Everywhere, except in Guinea, the creole elites triumphed but it became increasingly obvious that the ideas that had been promoted to assist their rise to power, in particular the improvement in the social and economic condition of the population, were not being translated into practical policies. As the decades after independence passed, Western commentators became increasingly disillusioned with what was happening, particularly disillusioned because they had invested so many of their own hopes in the new Africa. This disillusionment can be seen in the vivid prose of David Birmingham’s article, while Jason Sumich describes “how an ideology that once promised a radical unity … came to be a powerful symbol of social difference” (p. 128). He quotes Peter Fry, who pointed out that socialism was really a just new form of assimilation (p. 134) and he quotes Arthur Koestler’s epitaph on Stalinism--“revolution betrayed, tradition decayed and utopia, yet once again, delayed” (p. 147).
The rise of African nationalism and the modernizing ideal that it represented, is admirably charted in the essays in this book, as is its gradual descent into disillusionment. However, less attention is given to understanding the ideology that has arisen in its place. For make no mistake, there is a new ideology, one that has largely displaced the old nationalism, though it is an ideology that does not follow the norms of Western thought and makes no effort to locate itself in the paradigm of international values.
What is striking about the essays in this book is that, with the notable exception of Justin Pearce, none of the authors address the arguments advanced in a number of publications by Patrick Chabal and Nuno Vidal, though the latter has become one of the leading authorities on the MPLA and its impact on modern Angola. Chabal and Vidal have argued that the ideals of African nationalism were always a “front”--para os ingleses (e os europeos) ver. Behind this front regimes were being fashioned that would systematically concentrate national wealth (including aid, mineral royalties, foreign exchange, land, housing, and industrial output) in the hands of a narrow ruling elite. The members of this elite would redistribute some of the benefits to sections of the population along strict clientilist lines. This patrimonialism, it is argued, is not just pragmatic but is rooted in the political and social cultures of Africa--in other words, in a “real” African ideology. To illustrate this point: Norway and Angola are examples of two relatively poor countries that have been endowed with vast wealth from oil. In Norway the ruling elites decided that this wealth should be utilized in ways which, according to the Human Development Index, make Norway the leading country in the world. Meanwhile, the same index shows Angola to be number 148 out of 187, among the lowest-rated countries in the world. The reason for this contrast lies, not in colonialism nor even in the decades of civil war but in the conscious decisions of the ruling elites of the two countries, conscious decisions that are governed by profoundly different ideologies.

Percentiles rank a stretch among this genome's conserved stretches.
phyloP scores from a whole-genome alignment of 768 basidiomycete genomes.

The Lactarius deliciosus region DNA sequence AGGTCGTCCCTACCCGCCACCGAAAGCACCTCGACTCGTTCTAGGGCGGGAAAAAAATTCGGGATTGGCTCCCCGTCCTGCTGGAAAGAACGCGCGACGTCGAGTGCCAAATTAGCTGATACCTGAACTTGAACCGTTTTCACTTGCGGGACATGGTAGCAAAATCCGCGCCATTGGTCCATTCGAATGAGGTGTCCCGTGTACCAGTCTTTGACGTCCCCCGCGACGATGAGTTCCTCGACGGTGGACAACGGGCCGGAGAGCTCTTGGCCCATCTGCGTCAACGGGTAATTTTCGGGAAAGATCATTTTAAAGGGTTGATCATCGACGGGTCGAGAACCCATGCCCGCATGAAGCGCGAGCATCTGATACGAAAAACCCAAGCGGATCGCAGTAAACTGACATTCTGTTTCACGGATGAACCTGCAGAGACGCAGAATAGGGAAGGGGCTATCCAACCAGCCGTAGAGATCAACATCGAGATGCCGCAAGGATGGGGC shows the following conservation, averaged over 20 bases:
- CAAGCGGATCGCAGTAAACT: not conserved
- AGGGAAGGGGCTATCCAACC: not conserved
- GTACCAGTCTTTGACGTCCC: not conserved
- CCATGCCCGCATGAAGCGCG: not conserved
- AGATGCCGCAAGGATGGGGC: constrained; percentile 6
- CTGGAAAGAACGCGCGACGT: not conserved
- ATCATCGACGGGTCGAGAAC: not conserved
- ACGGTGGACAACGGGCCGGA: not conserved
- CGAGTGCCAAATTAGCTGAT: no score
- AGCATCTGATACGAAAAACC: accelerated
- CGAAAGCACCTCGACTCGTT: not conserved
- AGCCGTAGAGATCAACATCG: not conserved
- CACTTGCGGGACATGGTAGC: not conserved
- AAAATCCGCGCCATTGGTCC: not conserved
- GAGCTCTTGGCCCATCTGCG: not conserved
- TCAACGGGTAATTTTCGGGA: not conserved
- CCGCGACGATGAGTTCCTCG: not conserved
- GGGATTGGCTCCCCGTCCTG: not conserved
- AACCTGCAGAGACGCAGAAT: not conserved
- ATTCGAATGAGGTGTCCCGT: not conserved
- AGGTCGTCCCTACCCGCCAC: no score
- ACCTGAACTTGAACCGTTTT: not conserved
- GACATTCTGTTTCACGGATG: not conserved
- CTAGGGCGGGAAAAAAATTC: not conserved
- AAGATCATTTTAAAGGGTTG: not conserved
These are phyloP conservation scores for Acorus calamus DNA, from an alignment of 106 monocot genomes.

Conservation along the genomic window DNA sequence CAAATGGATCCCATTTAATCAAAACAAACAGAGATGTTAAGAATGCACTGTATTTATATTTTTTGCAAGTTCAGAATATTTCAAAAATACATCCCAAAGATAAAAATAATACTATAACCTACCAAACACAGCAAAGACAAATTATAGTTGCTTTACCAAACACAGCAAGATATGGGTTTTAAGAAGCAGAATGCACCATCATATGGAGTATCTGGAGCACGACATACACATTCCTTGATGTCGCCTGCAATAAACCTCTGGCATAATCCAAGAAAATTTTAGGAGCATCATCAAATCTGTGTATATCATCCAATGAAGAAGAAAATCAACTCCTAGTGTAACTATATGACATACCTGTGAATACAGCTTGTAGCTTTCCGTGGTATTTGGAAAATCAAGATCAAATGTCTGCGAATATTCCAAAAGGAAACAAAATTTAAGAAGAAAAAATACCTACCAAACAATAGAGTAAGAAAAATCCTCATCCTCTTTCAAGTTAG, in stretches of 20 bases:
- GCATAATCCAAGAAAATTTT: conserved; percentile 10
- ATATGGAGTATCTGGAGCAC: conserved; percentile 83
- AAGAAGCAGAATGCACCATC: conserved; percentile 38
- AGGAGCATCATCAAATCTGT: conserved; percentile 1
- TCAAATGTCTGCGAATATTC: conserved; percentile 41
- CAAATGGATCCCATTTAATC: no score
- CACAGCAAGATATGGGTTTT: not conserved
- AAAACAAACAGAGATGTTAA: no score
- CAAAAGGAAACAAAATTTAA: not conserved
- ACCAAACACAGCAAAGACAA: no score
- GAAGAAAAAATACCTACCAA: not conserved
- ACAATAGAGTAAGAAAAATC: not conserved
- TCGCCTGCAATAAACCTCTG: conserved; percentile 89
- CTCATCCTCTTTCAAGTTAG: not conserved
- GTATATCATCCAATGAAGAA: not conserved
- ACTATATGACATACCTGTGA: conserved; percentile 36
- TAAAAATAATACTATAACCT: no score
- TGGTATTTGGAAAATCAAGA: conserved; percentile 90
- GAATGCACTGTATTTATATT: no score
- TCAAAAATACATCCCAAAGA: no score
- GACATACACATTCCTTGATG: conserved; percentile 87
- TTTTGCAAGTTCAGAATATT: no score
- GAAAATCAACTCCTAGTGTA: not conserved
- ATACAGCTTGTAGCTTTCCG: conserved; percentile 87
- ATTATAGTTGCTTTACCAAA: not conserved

Glimpses can be found in this book which show how this new ideology informs the African elites, how it is applied to policymaking, and how it defines the modern African nation--for example in Sumich’s observation that it is the conspicuous consumption of the power elite that now “expresses modernity” (p. 145) or in Birmingham’s observation that in Angola the “government dreams of Salazarian authoritarianism” (p. 221). However, this is an aspect of modern African nationalism only lightly touched on and one that needs further investigation--perhaps in another collection of articles of the caliber of those published in this book.
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Malyn Newitt. Review of Morier-Genoud, Éric, ed., Sure Road? Nationalisms in Angola, Guinea-Bissau and Mozambique.
H-Luso-Africa, H-Net Reviews.